In addition, there are a number of family foundations in South Africa. Some families have found it to be a unique mechanism through which they bring the family together once or twice a year, and that it has stimulated the next generation to engage fully in society.
Lastly, some of the country’s most influential foundations were established through a bequest. Often individuals are not in a position to donate funds or establish a foundation during their lifetime. However, they can become involved in “planned giving” and establish the foundation as a legacy in their will.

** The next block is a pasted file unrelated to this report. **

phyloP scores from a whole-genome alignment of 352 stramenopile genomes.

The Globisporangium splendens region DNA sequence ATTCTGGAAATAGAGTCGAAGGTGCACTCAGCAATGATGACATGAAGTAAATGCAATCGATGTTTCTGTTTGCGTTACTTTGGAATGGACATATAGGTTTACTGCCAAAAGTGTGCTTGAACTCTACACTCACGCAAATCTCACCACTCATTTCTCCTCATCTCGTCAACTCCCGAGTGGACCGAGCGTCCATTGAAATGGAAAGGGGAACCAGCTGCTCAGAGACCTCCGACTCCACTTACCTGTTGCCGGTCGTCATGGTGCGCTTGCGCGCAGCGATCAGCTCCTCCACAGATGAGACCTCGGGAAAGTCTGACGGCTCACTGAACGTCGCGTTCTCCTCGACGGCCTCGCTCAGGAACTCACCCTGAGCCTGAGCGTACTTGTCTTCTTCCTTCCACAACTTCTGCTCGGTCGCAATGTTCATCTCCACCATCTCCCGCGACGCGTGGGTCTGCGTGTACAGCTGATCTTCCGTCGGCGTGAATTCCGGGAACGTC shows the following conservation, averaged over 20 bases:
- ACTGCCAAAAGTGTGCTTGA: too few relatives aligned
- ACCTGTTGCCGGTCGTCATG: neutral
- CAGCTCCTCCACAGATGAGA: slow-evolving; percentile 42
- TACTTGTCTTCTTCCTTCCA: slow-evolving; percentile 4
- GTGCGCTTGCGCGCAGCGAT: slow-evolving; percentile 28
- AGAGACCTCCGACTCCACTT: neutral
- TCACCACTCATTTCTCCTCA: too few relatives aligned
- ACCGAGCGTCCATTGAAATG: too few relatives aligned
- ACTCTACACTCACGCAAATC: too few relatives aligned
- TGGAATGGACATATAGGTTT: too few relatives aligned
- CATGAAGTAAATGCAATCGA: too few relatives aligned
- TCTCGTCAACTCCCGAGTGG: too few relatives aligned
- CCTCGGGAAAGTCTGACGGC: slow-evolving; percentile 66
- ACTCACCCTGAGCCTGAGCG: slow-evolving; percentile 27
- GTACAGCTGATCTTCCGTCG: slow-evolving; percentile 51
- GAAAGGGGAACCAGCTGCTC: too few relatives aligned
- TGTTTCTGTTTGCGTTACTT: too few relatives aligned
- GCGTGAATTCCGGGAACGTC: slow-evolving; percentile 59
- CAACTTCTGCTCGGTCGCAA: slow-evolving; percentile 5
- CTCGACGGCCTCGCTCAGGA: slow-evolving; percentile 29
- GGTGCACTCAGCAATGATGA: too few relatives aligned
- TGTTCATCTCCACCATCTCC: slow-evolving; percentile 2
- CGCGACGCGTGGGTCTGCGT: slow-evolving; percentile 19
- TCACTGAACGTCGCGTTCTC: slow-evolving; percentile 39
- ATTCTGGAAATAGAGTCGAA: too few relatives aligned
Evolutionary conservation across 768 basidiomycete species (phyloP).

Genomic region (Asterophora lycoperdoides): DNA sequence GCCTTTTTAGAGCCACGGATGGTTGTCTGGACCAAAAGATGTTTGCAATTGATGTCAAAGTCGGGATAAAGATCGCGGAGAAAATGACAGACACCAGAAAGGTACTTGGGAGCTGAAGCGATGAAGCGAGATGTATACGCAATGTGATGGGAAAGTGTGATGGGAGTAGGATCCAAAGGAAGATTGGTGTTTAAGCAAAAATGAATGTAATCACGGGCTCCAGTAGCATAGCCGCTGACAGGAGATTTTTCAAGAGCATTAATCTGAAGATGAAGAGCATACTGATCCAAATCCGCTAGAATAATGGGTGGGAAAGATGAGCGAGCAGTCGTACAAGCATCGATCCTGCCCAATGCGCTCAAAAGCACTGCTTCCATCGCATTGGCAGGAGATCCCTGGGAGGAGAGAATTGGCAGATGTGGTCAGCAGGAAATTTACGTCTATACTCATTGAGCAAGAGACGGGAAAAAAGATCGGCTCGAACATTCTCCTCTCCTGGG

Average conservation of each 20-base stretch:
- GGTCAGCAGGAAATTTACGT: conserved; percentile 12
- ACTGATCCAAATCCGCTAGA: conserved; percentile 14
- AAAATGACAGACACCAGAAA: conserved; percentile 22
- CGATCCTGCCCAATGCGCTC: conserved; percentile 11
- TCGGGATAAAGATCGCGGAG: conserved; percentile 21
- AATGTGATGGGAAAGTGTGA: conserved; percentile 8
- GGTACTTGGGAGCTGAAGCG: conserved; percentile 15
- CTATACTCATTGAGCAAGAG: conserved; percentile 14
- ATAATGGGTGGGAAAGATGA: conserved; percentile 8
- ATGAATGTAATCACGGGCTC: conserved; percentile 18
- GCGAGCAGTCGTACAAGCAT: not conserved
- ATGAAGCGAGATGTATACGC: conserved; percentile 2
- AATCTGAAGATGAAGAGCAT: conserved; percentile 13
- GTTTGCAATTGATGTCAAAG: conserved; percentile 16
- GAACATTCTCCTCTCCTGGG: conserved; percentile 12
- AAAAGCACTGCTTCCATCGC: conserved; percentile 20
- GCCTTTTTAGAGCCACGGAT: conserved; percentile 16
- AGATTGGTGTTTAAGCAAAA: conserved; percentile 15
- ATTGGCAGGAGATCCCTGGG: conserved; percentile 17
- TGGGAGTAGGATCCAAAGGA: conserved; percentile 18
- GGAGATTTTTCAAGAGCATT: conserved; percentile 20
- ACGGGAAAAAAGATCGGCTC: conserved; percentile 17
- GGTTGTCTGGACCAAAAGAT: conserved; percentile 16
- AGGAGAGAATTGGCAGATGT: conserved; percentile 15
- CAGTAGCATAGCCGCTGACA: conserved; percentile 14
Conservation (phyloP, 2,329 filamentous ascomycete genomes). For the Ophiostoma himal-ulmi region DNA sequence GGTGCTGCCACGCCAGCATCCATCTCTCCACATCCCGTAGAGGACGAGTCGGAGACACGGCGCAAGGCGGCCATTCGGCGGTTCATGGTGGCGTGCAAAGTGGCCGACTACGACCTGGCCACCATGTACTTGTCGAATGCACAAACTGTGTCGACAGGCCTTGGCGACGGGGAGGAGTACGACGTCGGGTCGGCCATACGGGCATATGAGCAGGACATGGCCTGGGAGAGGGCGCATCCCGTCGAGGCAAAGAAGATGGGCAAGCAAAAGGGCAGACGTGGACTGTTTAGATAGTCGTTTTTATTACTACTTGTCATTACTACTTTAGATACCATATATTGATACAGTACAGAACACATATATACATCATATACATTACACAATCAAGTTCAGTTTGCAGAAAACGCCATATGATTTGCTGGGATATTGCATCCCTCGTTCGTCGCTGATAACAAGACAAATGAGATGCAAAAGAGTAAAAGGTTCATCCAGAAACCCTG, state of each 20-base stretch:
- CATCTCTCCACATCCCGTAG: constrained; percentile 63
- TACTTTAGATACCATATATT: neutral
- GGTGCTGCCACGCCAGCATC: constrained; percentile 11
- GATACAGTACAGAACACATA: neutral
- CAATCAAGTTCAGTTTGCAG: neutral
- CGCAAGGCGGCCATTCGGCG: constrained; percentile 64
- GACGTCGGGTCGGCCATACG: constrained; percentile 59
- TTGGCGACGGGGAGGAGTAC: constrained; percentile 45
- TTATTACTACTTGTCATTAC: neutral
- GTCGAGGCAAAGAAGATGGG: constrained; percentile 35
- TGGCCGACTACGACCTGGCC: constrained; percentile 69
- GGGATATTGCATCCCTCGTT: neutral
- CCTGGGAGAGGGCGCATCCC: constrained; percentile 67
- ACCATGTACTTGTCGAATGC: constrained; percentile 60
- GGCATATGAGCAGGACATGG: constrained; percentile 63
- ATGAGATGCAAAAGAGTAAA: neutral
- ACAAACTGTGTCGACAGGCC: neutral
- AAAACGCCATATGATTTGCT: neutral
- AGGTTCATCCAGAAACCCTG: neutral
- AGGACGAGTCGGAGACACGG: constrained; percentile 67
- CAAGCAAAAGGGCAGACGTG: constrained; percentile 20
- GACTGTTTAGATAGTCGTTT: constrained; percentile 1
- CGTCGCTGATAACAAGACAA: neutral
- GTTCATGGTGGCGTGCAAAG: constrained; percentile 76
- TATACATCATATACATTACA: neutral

Philanthropy has a clear place in our lives – a movement in South Africa to give back, to reinvest in those aspects of our lives that have meaning and for which we have a passion, whilst maintaining an altruistic view on what we do. Trevor Manuel, at his key note speech at one of the Inyathelo Philanthropy Awards, reminded the audience of the need to give generously without being patronising. Hopefully South Africans will begin to explore their philanthropic role and to start seriously thinking of what they have versus what they need. The balance can definitely be used elsewhere for the social good.
– Shelagh Gastrow